The number of semitrailers on the road has risen in recent years. In fact, National Highway Traffic Safety Administration (NHTSA)’s count of registered trucks across the country has grown from 8.2 million in 2004 to 10.6 million in 2013. Of course, with the rise in the number of trucks there are on the road, there has also been a rise in the number of accidents.

Indeed, between 2009 and 2013, heavy trucks and buses caused a whopping 14,000 fatal accidents. From 2011 to 2012, the number of fatalities in crashes involving large trucks increased by four percent, from 3,781 in 2011 to 3,921 in 2012. Fatalities in these crashes showed a five percent increase in the number of occupants of other vehicles killed and a nine percent increase in the number of large-truck occupants killed. While the rising number of trucks on the road naturally might lead to more accidents, other factors may also be to blame.

Another cause for the uptick in accidents may be related to the tires on these big rigs. These tires are not meant to withstand maximum continuous speeds over 75 mph. In fact, NHTSA has determined that no truck tire is rated for more than 81 mph; most are rated at 75 mph. However, due to increased speed limits—16 states have speed limits equal to or greater than 75 miles per hour and four have speed limits at 80 mph—truckers regularly exceed the tire rating limit.

Driving trucks with worn tires at high speeds is a recipe for disaster. A common result of this type of driving is tire blowouts, and a tire blowout on a big rig can be quite the danger. NHTSA recently investigated the cause of multiple Michelin tire blowouts and did find that high speeds and a lack of maintenance were to blame. The summertime months add an increased danger to the potential for worn tires as high temperatures can also increase stress and wear. In addition to causing collisions, blown truck tires sometimes remain on the highway, creating a hazard for other drivers. (It is worth noting that big rig semitrailers are not the only culprits. Recreational vehicles, boat trailers, and other large automobiles can suffer similar problems, leading to dangerous conditions on the roadways.)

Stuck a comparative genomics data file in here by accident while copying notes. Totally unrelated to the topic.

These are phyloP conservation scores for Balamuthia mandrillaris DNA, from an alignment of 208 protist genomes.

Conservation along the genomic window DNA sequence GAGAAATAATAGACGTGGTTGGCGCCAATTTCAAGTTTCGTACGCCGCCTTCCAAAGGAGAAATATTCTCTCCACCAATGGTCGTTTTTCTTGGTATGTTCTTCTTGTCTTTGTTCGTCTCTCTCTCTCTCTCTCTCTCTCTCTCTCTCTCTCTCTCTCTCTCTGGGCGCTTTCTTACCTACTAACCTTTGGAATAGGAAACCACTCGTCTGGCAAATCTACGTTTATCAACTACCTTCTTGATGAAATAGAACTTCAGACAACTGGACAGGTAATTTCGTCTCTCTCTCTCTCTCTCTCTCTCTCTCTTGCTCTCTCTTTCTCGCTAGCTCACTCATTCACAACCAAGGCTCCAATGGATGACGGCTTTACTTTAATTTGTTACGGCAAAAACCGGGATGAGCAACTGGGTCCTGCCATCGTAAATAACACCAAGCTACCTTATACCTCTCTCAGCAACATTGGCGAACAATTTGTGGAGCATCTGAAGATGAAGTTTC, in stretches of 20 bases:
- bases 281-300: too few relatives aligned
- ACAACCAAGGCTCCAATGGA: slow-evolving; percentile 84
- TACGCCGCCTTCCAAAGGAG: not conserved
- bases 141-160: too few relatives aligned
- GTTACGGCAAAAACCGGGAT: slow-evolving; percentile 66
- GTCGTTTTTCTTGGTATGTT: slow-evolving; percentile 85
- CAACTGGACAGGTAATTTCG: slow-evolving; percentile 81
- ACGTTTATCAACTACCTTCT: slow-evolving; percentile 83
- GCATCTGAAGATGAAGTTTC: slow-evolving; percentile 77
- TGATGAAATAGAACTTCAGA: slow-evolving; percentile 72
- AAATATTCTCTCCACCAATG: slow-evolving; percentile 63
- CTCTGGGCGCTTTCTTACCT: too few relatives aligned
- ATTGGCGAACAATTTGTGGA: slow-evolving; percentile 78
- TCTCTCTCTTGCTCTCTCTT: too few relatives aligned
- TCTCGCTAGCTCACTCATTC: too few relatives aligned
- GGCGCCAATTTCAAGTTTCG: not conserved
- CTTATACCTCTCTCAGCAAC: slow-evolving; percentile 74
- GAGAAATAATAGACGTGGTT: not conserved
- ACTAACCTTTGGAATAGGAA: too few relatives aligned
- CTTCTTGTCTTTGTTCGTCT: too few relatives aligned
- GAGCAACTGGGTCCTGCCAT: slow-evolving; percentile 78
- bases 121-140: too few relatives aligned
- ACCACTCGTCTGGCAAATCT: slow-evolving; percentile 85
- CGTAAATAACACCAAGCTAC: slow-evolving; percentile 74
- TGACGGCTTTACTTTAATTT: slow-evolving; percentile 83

Industry groups, such as the American Trucking Association (ATA) have been warning of the dangers of high speed trucking for years. Why don’t truckers simply slow down, and drive under the speed limit? Truckers may push limits of their vehicles due to economic pressures. However, that choice can have a domino effect, when driving at high rates of speeds put pressure on their tires, which increases the likelihood of blowouts and collisions, which leads to injuries and even deaths.

Most semi truck drivers are responsible professionals. However, if you come across a big rig that is driving at excessive speeds, report it to law enforcement. In addition, many semi trailers have toll free numbers listed to report their driving. If you come to a stop and can safely transcribe the number, contact the carrier to report any apparent problems with tires, speeding by the driver, or other hazardous activities related to the vehicle. In doing so, you may protect yourself and help to prevent injury to others.

If you have been injured due to another’s negligence in a big rig crash or any other type of collision, call the skilled attorneys at Brooks Law Group today. We can help determine whether you are entitled to any compensation.

Steve was born in New Orleans, Louisiana. As was the practice for new doctors his father worked day and night during his medical residency at Charity Hospital there. Steve comes from a long line of doctors. His father, his grandfather, his great grandfather, even two uncles were all specialists and/or surgeons in their chosen medical specialties, including internal medicine specialist, obstetrics / gynecology, neurosurgery and general practice / surgery. His great-great grandfather was the Surgeon General of Ohio during the Civil War.